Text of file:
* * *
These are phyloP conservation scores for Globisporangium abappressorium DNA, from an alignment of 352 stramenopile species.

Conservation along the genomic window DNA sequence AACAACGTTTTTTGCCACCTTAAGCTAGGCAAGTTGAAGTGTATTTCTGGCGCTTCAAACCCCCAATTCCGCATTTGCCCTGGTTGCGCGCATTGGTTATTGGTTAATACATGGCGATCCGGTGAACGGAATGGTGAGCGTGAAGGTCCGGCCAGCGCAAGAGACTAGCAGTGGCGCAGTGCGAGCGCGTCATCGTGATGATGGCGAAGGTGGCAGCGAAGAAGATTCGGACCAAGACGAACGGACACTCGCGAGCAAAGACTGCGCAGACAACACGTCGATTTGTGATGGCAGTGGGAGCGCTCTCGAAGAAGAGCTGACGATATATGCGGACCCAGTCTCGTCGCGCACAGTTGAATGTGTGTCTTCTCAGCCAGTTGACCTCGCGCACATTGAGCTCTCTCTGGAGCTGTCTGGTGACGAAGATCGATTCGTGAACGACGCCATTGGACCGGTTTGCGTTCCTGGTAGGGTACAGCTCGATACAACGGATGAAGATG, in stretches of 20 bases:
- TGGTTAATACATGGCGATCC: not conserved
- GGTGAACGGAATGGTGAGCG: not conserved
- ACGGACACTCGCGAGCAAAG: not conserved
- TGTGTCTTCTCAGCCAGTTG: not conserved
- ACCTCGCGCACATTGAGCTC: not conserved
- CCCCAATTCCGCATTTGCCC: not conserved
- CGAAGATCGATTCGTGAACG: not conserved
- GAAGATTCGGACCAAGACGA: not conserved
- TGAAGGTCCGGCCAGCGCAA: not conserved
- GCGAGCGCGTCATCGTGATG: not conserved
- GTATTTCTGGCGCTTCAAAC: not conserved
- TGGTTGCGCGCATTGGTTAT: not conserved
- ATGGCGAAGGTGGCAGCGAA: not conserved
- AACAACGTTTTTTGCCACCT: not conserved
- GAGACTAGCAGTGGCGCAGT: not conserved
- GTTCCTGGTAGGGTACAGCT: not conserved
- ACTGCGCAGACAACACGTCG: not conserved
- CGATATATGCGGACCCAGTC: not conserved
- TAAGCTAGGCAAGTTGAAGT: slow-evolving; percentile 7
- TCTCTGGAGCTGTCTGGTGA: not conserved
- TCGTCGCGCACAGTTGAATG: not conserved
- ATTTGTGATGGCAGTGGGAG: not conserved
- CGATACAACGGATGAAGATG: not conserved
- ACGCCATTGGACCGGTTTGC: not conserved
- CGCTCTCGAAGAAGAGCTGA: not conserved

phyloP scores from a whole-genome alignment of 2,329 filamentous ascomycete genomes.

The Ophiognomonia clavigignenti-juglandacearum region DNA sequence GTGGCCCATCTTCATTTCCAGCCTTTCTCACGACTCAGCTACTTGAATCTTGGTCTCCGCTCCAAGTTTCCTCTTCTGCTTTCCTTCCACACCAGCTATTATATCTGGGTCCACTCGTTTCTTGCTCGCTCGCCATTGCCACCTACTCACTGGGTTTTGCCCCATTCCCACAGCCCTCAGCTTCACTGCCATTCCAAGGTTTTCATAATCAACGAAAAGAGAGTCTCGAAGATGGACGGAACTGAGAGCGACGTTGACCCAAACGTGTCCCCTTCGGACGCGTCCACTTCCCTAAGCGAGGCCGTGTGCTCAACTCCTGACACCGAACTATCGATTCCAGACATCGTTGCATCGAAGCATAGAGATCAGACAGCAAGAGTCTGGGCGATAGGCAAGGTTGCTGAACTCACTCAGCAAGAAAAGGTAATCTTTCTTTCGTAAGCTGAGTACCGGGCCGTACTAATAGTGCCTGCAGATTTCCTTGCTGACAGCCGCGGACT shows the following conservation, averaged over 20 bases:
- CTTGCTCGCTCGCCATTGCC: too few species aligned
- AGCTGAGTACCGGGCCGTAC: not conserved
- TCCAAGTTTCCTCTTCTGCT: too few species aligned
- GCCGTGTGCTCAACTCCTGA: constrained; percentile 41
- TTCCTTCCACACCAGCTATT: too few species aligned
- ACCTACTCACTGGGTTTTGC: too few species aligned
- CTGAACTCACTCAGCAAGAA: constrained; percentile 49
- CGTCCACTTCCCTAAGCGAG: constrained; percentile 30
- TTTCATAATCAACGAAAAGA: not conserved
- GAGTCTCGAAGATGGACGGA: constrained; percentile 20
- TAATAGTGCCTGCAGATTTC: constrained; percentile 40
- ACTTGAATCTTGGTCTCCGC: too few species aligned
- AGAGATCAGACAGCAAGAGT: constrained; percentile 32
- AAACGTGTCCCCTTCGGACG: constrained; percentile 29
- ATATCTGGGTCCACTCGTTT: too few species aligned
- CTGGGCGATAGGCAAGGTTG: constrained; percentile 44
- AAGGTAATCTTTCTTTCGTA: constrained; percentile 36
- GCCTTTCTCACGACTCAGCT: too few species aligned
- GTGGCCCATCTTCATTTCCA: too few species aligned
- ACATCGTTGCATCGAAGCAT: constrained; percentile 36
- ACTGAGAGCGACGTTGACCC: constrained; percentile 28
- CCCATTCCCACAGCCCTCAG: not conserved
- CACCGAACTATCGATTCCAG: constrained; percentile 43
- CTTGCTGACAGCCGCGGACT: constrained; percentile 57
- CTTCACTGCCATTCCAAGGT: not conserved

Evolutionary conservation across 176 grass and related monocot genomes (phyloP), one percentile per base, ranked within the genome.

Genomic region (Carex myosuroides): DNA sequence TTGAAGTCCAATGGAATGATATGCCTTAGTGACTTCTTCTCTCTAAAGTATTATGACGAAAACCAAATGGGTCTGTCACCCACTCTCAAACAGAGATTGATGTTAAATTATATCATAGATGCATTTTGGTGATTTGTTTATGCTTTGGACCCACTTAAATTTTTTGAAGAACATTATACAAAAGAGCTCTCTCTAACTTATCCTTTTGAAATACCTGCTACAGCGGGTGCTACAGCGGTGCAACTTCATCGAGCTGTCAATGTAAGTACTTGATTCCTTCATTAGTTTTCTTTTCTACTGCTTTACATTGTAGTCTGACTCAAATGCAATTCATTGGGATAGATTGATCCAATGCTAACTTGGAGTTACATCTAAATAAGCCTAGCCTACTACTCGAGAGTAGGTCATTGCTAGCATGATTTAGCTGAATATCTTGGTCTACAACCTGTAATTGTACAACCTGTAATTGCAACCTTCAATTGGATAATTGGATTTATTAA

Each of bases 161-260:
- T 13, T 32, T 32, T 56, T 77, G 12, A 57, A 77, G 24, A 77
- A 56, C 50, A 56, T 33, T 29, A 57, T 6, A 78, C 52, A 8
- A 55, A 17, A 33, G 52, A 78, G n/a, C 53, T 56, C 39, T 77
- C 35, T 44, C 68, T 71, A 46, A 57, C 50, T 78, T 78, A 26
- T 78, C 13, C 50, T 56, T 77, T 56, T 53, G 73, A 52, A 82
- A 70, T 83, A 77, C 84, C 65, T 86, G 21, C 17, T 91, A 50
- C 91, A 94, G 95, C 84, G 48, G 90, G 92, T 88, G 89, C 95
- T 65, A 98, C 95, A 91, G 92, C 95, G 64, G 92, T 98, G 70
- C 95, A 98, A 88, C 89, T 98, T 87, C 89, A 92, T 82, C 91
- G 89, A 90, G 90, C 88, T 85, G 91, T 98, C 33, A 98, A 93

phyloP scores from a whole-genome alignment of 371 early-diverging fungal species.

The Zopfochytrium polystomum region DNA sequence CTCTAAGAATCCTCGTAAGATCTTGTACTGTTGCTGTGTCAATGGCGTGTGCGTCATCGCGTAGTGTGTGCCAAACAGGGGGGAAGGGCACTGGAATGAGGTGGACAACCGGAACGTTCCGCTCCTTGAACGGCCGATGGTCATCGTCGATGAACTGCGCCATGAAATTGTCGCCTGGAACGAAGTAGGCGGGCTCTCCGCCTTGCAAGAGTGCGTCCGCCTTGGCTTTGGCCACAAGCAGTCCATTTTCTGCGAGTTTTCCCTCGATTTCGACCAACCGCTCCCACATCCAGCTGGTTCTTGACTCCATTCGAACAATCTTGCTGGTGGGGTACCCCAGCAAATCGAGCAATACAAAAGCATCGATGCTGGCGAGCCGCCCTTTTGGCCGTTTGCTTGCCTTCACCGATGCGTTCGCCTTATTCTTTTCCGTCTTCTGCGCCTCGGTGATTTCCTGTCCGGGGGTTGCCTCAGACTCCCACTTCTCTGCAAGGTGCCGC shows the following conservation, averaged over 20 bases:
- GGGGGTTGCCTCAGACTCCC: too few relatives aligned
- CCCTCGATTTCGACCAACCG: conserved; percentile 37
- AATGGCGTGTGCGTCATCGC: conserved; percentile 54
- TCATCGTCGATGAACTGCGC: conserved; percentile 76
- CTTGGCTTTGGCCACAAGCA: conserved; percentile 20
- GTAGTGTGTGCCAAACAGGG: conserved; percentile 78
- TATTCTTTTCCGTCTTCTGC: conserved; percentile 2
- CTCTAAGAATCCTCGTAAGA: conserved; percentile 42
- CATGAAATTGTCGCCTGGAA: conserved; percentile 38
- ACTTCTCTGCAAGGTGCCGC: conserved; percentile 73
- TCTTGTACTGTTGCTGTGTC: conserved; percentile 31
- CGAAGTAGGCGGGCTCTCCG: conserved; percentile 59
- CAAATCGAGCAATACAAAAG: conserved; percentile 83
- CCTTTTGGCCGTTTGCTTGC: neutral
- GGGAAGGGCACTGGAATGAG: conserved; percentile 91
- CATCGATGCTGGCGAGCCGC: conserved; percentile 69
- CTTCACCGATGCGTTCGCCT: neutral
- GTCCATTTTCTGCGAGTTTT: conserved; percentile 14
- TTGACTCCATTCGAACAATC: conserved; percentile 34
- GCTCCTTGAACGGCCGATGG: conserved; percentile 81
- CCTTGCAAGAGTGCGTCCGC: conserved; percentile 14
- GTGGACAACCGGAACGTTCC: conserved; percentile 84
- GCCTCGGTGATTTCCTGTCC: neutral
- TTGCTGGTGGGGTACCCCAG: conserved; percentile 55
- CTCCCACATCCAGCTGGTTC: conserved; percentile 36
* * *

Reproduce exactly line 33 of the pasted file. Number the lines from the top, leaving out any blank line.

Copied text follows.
- GCCGTGTGCTCAACTCCTGA: constrained; percentile 41